Skip to content

You are using an outdated browser

Internet Explorer is not supported by this site and Microsfot has stopped releasing updates, therefore you may encounter issues whilst visiting this site and we strongly recommend that you upgrade your browser for modern web functionality, a better user experience and improved security.

Upgrade my browser

How Kenya is ‘harvesting the sun twice’ to boost crop yields

How Kenya is ‘harvesting the sun twice’ to boost crop yields
Source: Chloride Exide Ltd./University of Sheffield

Trials with agrivoltaic energy systems that combine solar power, crop production, and rainwater harvesting on the same land area have boosted harvests of bigger, healthier crops.

How harvesting the sun twice could be the key to Kenya’s energy challenges

While solar power is seen as a key way of addressing East Africa’s energy challenges, the solution is not as straightforward as simply installing traditional solar panels across large areas of land, say researchers at The University of Sheffield, South Yorkshire. So they’ve been working on a solution… harvesting the sun twice!

Known as agrivoltaics, the technique harvests solar energy twice: where panels have traditionally been used to harness the sun’s rays to generate energy, they are also utilised to provide shade for growing crops, helping to retain moisture in the soil and boosting growth. Image credit: Chloride Exide Ltd.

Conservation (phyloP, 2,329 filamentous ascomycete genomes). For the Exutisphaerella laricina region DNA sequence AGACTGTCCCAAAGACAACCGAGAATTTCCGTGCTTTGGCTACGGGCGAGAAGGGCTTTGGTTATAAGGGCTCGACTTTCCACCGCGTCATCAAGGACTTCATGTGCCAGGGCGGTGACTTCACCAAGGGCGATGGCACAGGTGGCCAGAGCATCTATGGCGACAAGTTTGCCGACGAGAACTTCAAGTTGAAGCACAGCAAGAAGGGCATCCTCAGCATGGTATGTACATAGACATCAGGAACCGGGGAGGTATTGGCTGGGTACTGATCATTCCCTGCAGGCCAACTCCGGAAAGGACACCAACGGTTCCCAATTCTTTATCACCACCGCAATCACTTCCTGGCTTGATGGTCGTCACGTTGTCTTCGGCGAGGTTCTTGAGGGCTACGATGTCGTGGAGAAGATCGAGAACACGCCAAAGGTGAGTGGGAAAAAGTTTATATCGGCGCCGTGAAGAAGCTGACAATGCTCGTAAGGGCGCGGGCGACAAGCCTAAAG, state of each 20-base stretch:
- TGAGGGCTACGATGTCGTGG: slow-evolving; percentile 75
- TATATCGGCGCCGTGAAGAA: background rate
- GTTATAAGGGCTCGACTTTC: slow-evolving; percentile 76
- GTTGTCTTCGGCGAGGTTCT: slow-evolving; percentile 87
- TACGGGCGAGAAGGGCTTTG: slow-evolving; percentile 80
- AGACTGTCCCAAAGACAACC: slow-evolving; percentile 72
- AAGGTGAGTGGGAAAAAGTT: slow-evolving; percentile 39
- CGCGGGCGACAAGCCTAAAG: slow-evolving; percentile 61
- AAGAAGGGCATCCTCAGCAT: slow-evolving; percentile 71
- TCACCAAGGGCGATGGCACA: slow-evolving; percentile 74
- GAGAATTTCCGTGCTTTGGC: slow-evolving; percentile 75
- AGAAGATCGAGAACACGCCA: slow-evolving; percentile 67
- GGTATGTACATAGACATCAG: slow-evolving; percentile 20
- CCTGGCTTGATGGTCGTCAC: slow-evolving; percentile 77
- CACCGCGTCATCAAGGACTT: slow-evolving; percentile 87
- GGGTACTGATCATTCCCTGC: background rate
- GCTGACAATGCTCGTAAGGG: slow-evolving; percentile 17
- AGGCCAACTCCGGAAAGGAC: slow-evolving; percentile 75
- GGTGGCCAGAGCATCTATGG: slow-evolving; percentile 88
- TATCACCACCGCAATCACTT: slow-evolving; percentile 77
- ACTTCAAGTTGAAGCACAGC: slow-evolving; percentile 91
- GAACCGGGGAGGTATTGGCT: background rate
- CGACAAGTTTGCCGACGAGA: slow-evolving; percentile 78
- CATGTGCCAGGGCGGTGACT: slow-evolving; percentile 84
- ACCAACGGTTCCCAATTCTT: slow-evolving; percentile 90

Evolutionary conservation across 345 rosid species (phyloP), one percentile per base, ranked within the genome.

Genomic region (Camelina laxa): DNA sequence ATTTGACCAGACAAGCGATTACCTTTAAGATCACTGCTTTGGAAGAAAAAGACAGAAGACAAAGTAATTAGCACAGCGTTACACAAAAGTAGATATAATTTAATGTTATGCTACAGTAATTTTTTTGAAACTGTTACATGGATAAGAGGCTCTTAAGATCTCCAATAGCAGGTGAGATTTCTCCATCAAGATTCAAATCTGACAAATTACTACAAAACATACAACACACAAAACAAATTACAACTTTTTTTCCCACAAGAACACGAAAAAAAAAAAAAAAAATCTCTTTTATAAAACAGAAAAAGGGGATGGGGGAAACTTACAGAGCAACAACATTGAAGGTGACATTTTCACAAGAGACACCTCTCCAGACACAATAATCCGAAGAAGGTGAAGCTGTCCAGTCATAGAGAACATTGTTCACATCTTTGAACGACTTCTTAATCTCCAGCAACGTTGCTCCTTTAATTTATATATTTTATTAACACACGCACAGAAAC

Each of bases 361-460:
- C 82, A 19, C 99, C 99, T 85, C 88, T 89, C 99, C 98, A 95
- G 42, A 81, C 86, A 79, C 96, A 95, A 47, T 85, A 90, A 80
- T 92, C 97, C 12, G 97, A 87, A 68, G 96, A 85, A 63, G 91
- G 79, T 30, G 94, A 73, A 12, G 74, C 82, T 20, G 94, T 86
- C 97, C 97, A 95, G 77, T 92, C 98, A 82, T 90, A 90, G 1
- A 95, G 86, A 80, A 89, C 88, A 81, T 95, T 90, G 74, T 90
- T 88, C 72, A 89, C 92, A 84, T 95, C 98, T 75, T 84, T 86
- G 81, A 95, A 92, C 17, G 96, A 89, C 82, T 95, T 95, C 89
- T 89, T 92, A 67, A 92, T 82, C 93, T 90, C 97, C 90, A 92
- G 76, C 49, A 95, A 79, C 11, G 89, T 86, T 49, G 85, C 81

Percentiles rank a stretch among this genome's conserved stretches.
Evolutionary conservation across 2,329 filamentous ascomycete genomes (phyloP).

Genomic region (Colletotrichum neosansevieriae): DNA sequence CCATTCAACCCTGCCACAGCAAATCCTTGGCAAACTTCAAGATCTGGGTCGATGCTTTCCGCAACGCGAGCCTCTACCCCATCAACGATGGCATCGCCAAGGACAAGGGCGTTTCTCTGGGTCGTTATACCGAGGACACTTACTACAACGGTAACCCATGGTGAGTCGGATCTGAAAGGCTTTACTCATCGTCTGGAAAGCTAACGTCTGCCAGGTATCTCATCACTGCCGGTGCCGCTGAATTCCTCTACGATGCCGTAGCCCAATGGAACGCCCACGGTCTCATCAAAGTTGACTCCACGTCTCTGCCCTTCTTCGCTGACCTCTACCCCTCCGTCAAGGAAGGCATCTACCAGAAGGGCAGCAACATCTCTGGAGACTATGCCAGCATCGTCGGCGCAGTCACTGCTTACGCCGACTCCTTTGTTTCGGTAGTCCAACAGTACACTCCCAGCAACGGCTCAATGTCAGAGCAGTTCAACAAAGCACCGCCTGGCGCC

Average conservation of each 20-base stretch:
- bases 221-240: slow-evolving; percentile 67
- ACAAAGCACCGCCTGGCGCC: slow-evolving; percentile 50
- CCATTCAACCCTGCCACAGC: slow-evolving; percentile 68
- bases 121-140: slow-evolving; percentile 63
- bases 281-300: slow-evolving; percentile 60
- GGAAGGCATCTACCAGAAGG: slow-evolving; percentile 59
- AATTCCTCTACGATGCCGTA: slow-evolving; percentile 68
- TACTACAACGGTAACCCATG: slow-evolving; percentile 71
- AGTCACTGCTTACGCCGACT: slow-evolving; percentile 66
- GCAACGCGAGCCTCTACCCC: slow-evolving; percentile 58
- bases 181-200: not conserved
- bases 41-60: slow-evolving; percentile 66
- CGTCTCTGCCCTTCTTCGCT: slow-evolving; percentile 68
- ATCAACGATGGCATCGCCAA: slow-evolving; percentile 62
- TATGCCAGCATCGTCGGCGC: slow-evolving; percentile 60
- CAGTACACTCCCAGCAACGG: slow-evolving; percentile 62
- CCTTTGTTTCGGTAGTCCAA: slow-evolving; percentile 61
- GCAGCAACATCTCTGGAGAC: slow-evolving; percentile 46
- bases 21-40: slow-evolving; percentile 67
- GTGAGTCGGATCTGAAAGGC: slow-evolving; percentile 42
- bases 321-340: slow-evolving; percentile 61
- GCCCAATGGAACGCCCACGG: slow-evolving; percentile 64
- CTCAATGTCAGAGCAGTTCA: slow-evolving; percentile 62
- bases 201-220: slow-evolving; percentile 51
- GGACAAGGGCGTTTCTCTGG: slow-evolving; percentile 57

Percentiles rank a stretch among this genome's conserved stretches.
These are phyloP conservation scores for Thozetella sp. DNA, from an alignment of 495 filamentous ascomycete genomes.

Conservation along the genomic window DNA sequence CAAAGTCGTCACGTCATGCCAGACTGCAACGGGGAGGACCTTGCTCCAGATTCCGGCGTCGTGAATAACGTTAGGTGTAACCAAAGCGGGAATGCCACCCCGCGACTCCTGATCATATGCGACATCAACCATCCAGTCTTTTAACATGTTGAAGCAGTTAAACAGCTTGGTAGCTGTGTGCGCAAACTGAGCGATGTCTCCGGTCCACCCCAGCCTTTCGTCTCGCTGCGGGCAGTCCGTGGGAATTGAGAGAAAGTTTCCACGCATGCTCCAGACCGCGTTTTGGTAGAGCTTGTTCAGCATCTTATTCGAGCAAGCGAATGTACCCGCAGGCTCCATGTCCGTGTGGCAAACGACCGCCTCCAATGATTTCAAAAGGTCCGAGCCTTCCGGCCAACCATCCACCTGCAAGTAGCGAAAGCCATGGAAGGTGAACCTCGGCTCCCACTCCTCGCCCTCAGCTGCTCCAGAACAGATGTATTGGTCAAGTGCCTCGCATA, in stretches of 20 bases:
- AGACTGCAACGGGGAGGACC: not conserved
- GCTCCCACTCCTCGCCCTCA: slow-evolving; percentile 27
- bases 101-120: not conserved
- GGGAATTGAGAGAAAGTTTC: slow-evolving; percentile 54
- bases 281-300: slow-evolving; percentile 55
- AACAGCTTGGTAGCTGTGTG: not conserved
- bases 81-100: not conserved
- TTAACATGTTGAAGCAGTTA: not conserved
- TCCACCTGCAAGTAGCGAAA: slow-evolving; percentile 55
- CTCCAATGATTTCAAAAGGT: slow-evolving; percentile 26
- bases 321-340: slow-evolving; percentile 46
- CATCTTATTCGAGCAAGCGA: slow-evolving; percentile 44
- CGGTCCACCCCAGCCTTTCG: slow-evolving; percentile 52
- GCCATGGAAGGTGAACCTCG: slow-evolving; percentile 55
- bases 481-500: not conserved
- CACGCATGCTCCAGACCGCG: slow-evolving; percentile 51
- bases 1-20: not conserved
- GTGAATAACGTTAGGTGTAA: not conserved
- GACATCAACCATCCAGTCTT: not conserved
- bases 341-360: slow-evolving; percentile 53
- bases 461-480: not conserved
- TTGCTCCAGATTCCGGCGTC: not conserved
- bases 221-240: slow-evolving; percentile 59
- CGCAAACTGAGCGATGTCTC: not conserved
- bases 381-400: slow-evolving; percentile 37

A research collaboration between the University of Sheffield and the Latia Agripreneurship Institute in the semi-arid Kajiado county had promising results. Known as agrivoltaics, the technique harvests solar energy twice: where panels have traditionally been used to harness the sun’s rays to generate energy, they are also utilised to provide shade for growing crops, helping to retain moisture in the soil and boosting growth. Image credit: Chloride Exide Ltd. Source: Chloride Exide Ltd./University of Sheffield

Agrivoltaic systems combine solar electricity, crop production, and rainwater harvesting

While ground-mounted arrays of solar panels offer several benefits related to clean energy provision, they miss opportunities to deliver livelihood benefits in addition to electricity supply, and in some cases can actually detract from other development goals. 

For example, ground-mounted arrays remove land from food production, and at a time when crop yields are threatened by a changing climate, increasing populations and insecure land ownership, we cannot risk putting further pressure on land resources. 

Agrivoltaic energy systems, however, can combine the delivery of solar electricity, crop production, and rainwater harvesting on the same land area. Instead of being mounted close to the ground like traditional solar power arrays, agrivoltaic systems are constructed several meters high, with gaps between the arrays, enabling crops to be grown underneath.

Source: Sheffield.ac.uk 

An initial year-long research collaboration between the University of Sheffield, World Agroforestry and the Kajiado-based Latia Agripreneurship Institute has shown promising results in the semi-arid Kajiado county, a 90-minute drive from the Kenyan capital of Nairobi. Image credit: C. Lamanna (ICRAF)